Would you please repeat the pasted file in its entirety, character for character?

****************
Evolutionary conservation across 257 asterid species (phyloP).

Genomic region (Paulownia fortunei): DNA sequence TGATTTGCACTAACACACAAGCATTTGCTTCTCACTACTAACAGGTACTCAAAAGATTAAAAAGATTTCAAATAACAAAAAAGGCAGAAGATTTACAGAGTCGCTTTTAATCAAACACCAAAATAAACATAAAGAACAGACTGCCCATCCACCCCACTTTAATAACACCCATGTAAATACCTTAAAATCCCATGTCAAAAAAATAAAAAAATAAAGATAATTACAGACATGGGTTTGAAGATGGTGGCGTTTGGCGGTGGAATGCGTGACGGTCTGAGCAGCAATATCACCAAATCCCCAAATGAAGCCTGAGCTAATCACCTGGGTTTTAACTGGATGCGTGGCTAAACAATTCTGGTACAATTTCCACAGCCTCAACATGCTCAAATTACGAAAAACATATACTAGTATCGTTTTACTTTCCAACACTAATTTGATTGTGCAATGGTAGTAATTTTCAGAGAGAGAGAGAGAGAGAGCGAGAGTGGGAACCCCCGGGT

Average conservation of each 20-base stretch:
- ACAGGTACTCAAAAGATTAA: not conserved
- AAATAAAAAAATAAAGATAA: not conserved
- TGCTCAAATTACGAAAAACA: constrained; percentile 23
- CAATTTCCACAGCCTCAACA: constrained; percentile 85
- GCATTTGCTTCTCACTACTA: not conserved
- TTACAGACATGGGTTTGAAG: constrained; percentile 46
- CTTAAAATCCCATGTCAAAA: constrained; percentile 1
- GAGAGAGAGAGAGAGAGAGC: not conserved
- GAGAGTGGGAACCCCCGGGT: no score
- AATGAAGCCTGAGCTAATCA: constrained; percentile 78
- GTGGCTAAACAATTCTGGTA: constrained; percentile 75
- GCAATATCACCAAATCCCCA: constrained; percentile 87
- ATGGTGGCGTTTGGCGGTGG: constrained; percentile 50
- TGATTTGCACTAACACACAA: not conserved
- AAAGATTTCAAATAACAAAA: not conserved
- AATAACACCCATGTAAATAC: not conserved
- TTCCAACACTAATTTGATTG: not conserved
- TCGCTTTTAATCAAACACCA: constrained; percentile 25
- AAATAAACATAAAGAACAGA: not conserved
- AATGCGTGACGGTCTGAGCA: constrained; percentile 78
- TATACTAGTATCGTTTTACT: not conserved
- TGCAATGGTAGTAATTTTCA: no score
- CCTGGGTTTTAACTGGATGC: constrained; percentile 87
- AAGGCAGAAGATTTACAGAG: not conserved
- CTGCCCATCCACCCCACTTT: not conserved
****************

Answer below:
Evolutionary conservation across 257 asterid species (phyloP).

Genomic region (Paulownia fortunei): DNA sequence TGATTTGCACTAACACACAAGCATTTGCTTCTCACTACTAACAGGTACTCAAAAGATTAAAAAGATTTCAAATAACAAAAAAGGCAGAAGATTTACAGAGTCGCTTTTAATCAAACACCAAAATAAACATAAAGAACAGACTGCCCATCCACCCCACTTTAATAACACCCATGTAAATACCTTAAAATCCCATGTCAAAAAAATAAAAAAATAAAGATAATTACAGACATGGGTTTGAAGATGGTGGCGTTTGGCGGTGGAATGCGTGACGGTCTGAGCAGCAATATCACCAAATCCCCAAATGAAGCCTGAGCTAATCACCTGGGTTTTAACTGGATGCGTGGCTAAACAATTCTGGTACAATTTCCACAGCCTCAACATGCTCAAATTACGAAAAACATATACTAGTATCGTTTTACTTTCCAACACTAATTTGATTGTGCAATGGTAGTAATTTTCAGAGAGAGAGAGAGAGAGAGCGAGAGTGGGAACCCCCGGGT

Average conservation of each 20-base stretch:
- ACAGGTACTCAAAAGATTAA: not conserved
- AAATAAAAAAATAAAGATAA: not conserved
- TGCTCAAATTACGAAAAACA: constrained; percentile 23
- CAATTTCCACAGCCTCAACA: constrained; percentile 85
- GCATTTGCTTCTCACTACTA: not conserved
- TTACAGACATGGGTTTGAAG: constrained; percentile 46
- CTTAAAATCCCATGTCAAAA: constrained; percentile 1
- GAGAGAGAGAGAGAGAGAGC: not conserved
- GAGAGTGGGAACCCCCGGGT: no score
- AATGAAGCCTGAGCTAATCA: constrained; percentile 78
- GTGGCTAAACAATTCTGGTA: constrained; percentile 75
- GCAATATCACCAAATCCCCA: constrained; percentile 87
- ATGGTGGCGTTTGGCGGTGG: constrained; percentile 50
- TGATTTGCACTAACACACAA: not conserved
- AAAGATTTCAAATAACAAAA: not conserved
- AATAACACCCATGTAAATAC: not conserved
- TTCCAACACTAATTTGATTG: not conserved
- TCGCTTTTAATCAAACACCA: constrained; percentile 25
- AAATAAACATAAAGAACAGA: not conserved
- AATGCGTGACGGTCTGAGCA: constrained; percentile 78
- TATACTAGTATCGTTTTACT: not conserved
- TGCAATGGTAGTAATTTTCA: no score
- CCTGGGTTTTAACTGGATGC: constrained; percentile 87
- AAGGCAGAAGATTTACAGAG: not conserved
- CTGCCCATCCACCCCACTTT: not conserved